Technical Notes

Looking at the daily chart for the May/December Corn spread, we notice a break above previous resistance at an 80-cent May premium on Thursday. In addition, the 20-day moving average (MA) has crossed above the 200-day MA, which is considered a bullish signal. The 14-day RSI has begun to strengthen, with a current reading of 64.85. The next resistance point for the spread is seen near the 100 level, with a move above this point setting-up a test of the 125 area. Support is seen at the 200-day MA, currently near the 72.50 area.

Mike Zarembski, Senior Commodity Analyst


February 28, 2012

Risk-On Aiding Copper Prices

Tuesday, February 28th

Base metal futures have gotten a lift from the aggressive action taken by Europe to avoid a Greek default. Chinese policy seems to have had a positive impact on economic activity, although a quantifiable result has yet to be seen. Technically, the market appears to be waiting on a breakout; however, the direction the market may take is unknown. Some traders may perhaps wish to consider entering the long side of the market on consecutive closes above the 4.00 mark.

Fundamentals

Copper futures are up for a third consecutive session ahead of US consumer confidence. Equity and commodity markets got a boost from the German legislature, as a second bailout for Greece was approved. The bailout, along with increased risk appetite from investors, has resulted in a weaker US Dollar. Defensive currencies, like the greenback and Japanese Yen, have been on the defensive lately, as investors have become increasingly confident in the EU's various bailout packages. There are also doubts that the slowdown in China will be as dramatic as previously expected. Nonetheless, the Chinese government is attempting to head-off a sharp slowdown in economic activity by lowering banks' reserve ratios.

Technical Notes

Turning to the chart, we see the May Copper contract testing the $4 level earlier this month, but failing to break through. The market was able to hold support at the 3.75 level, suggesting many traders may being focusing their attention to 3.75 and 4.00. Failure to hold 3.75 could be seen as a negative and would confirm a double-top on the daily chart, hinting at a possible test of 3.50 on the downside. If the market is able to pick up enough steam to break-out above the 4.00 level, the market may test 4.25 or, possibly even the 4.50 level.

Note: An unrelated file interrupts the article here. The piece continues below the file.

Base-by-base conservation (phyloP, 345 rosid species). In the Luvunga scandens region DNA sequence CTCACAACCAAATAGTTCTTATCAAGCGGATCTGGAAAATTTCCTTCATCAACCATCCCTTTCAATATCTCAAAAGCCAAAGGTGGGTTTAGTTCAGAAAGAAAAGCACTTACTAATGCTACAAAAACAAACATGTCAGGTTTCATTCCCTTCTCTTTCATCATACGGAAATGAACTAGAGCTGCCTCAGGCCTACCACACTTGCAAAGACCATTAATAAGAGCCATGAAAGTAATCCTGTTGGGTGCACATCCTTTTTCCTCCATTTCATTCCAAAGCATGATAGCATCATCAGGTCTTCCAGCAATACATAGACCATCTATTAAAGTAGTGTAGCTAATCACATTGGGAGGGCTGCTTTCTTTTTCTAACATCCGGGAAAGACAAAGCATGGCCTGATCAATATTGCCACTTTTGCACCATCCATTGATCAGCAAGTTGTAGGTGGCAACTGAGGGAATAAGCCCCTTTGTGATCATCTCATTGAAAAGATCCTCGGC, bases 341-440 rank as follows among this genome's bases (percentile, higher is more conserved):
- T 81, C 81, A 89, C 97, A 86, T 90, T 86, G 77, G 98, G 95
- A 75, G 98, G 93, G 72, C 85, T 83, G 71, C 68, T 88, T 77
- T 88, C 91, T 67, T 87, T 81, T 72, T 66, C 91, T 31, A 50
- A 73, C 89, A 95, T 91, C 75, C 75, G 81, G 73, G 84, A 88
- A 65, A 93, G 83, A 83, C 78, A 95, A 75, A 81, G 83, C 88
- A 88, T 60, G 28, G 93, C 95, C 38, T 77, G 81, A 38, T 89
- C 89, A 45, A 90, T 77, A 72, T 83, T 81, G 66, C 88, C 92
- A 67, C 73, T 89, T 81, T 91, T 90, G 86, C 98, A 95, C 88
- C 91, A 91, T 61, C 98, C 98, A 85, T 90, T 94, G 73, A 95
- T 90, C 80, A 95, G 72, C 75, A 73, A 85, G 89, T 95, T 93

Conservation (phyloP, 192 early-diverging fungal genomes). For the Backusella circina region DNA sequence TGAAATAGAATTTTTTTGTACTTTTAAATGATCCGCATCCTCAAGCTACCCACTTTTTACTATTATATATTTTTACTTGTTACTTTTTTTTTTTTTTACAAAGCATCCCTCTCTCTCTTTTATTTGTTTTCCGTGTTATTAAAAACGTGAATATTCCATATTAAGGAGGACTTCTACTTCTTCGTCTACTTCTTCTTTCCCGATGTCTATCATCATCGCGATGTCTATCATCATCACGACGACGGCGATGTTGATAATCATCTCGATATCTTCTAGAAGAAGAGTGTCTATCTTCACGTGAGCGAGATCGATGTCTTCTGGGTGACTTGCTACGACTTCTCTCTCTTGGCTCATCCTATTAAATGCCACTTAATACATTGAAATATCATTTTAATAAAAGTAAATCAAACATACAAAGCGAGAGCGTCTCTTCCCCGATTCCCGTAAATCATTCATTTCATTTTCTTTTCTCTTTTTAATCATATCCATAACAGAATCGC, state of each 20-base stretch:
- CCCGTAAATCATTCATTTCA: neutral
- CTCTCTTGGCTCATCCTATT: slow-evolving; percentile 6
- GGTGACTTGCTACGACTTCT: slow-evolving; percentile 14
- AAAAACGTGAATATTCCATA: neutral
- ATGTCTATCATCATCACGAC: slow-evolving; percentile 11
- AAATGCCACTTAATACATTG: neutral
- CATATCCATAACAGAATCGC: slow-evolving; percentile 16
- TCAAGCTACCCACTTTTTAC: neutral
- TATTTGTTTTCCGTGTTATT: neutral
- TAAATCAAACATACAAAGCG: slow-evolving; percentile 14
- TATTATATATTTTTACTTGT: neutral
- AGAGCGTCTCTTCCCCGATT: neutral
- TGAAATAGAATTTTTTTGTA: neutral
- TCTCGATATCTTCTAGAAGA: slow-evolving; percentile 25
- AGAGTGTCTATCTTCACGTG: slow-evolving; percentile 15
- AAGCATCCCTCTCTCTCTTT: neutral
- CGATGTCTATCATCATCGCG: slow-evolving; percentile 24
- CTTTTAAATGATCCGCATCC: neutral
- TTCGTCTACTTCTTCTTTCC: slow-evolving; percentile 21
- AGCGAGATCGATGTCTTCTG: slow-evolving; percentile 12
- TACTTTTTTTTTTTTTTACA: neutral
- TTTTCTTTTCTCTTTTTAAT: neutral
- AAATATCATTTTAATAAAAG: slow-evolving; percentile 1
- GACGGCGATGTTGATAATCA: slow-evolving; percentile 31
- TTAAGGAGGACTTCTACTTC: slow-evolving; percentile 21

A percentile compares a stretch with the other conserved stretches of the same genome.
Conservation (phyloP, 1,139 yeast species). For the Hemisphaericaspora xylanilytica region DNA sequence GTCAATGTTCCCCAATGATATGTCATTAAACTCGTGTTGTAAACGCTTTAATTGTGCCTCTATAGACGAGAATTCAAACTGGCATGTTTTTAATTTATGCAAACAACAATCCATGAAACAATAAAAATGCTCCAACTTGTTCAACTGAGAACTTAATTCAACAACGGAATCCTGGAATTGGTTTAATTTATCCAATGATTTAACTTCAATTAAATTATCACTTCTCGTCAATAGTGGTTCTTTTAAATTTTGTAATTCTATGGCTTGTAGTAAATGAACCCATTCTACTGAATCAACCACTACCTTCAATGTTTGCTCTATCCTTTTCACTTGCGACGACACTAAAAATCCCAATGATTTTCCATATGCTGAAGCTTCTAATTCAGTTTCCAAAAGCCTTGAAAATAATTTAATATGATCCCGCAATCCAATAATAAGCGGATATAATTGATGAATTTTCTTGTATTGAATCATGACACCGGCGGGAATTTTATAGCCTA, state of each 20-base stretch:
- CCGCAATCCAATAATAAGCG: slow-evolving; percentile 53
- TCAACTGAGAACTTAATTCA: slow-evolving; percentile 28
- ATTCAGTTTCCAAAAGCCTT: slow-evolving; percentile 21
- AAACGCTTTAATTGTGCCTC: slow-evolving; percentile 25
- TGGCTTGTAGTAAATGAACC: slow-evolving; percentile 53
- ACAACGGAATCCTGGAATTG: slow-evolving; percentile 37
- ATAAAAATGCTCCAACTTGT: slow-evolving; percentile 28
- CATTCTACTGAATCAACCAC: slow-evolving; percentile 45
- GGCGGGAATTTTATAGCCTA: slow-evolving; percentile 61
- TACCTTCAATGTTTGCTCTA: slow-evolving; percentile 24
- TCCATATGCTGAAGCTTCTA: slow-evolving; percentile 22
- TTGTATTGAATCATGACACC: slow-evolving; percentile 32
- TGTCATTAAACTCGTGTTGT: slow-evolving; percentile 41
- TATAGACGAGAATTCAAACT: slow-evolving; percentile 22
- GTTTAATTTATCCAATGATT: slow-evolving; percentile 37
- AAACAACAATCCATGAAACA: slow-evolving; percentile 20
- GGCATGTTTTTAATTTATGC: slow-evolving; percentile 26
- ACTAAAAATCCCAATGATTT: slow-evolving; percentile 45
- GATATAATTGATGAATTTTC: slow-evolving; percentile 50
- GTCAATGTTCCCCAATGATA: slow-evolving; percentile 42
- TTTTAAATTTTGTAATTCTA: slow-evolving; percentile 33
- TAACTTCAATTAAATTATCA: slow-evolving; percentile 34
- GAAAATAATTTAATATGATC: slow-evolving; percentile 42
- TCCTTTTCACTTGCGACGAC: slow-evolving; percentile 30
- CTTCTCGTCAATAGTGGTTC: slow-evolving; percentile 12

Rob Kurzatkowski, Senior Commodity Analyst


February 29, 2012

Can Bullish Soybean Fundamentals Overcome Technical Resistance?

Wednesday, February 29, 2012

For the past year or so, the May/July Soybean spread has traded in a range from a 10-cent May Premium to about a 10-cent May discount vs. July. The spread is currently trading near the low end of this price range (a 7.5-cent May discount), and recent momentum has begun to favor May gaining on the July contract. Given the potential bullish supply situation in Soybeans, some traders may perhaps wish to explore buying May Soybeans and selling July Soybeans in anticipation of the May futures narrowing the price discount to the July contract.

Fundamentals

The Bean bull market is alive and well, as strong export demand and disappointing harvest prospects in South America have sent prices back above 1300.00. Both the Brazilian and Argentinean Soybean crops have been hampered by dry conditions this season, which has caused analysts to lower their production estimates. The USDA forecasted the Brazilian Soybean crop at 72 million metric tons in its February report, which is down 2 million tons from its January estimate. The Argentinean crop was lowered by 2.5 million tons to 48 million tons this season. Some analysts believe the USDA is too optimistic in its estimates, with several private forecasters expecting an estimate which is an additional 2 to 3 million tons lower in March. Lower production from South American producers should shift additional export business to the U.S., which is viewed as supportive for prices -- particularly old-crop futures. Though the longer-term outlook for Soybean prices remains supportive, the near-term outlook is mixed, as lower crush margins in China may lower immediate demand from the world's largest Soybean consuming nation. Also, some technical traders believe that Soybean prices may have become a bit overbought, and a quick look at the daily chart shows an area of solid resistance in the most active May contract between 1300.00 and 1350.00, which may set the stage for a price correction in the near future. As we move towards the spring planting season in the U.S., traders will begin to turn their focus to new-crop production and are eagerly awaiting the first official estimate for U.S. planting intentions to be released by the USDA in its March 30th Prospective Plantings report. Current new-crop futures prices seem to favor additional acreage allocated to Corn this coming season, which if true, could spur a rally in new-crop Soybean prices in the coming weeks, as higher prices will be needed for Soybeans to take some acreage from Corn -- or even Cotton -- to prevent sharply lower Soybean carryout totals later this year.

Technical Notes

Looking at the daily chart for the May/July Soybean spread, we notice the May discount beginning to tighten, as the spread is now trading above the 20-day moving average. Notice the steady climb in the 14-day RSI that began prior to the bull spread's breakout to the upside. Support for the spread is seen near an 11-cent May discount, with the next resistance level found near the 5-cent May discount area.

Mike Zarembski, Senior Commodity Analyst